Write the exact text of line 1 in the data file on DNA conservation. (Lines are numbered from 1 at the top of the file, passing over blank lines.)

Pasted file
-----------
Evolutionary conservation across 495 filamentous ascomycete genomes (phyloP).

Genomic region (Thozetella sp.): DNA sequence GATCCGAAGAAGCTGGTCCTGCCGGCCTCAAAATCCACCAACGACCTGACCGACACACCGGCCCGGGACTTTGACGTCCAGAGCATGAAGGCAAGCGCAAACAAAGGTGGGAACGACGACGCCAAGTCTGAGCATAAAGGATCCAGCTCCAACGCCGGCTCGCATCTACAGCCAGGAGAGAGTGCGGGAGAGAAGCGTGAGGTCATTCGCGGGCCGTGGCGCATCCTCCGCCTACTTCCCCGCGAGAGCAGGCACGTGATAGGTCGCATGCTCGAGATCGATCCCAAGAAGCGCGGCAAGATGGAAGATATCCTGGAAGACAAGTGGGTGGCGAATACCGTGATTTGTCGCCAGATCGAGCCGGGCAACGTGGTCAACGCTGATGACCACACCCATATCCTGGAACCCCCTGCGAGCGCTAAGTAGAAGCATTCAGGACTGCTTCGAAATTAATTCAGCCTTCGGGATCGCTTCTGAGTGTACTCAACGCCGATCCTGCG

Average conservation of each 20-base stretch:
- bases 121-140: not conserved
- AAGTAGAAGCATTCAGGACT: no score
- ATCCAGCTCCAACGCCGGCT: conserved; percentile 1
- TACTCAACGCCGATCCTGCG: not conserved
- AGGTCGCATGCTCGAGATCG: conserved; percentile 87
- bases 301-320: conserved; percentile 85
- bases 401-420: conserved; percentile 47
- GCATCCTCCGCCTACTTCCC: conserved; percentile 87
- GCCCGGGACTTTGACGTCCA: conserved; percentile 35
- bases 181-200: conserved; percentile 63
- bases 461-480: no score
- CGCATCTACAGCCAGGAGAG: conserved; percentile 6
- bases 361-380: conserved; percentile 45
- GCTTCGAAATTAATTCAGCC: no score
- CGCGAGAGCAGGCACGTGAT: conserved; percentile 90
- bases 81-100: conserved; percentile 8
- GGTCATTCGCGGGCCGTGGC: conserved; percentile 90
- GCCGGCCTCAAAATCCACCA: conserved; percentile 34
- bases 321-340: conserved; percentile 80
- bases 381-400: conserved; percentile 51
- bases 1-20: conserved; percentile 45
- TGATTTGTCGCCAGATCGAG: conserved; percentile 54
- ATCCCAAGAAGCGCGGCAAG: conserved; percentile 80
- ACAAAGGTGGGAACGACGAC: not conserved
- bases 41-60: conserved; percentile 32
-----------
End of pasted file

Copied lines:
Evolutionary conservation across 495 filamentous ascomycete genomes (phyloP).